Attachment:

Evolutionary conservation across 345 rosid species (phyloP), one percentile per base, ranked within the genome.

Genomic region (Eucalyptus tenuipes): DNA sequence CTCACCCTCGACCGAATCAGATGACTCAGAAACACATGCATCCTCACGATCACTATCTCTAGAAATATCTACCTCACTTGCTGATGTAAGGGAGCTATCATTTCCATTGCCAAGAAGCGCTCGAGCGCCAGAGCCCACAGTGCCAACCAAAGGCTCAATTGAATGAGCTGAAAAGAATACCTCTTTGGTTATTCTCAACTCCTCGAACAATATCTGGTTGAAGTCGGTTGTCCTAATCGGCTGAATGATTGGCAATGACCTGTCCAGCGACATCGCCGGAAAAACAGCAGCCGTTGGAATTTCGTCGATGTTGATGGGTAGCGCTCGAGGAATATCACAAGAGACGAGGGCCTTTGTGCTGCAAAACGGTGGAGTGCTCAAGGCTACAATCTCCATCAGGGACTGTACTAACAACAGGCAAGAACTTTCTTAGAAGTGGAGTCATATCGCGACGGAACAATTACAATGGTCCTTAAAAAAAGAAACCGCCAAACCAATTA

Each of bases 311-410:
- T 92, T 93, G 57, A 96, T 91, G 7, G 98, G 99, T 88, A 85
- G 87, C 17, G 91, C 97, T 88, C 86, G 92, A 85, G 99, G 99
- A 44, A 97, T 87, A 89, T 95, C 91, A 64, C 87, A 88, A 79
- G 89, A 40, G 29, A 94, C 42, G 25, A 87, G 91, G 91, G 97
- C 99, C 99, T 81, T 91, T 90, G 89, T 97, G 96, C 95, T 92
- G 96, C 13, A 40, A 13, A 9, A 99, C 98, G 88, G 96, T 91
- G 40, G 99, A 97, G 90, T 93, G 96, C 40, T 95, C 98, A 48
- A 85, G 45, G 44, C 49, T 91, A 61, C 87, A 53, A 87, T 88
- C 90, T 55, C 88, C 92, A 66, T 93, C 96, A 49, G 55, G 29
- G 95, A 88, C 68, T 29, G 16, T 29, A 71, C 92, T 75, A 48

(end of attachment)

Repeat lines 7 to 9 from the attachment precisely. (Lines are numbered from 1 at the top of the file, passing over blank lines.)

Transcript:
- G 89, A 40, G 29, A 94, C 42, G 25, A 87, G 91, G 91, G 97
- C 99, C 99, T 81, T 91, T 90, G 89, T 97, G 96, C 95, T 92
- G 96, C 13, A 40, A 13, A 9, A 99, C 98, G 88, G 96, T 91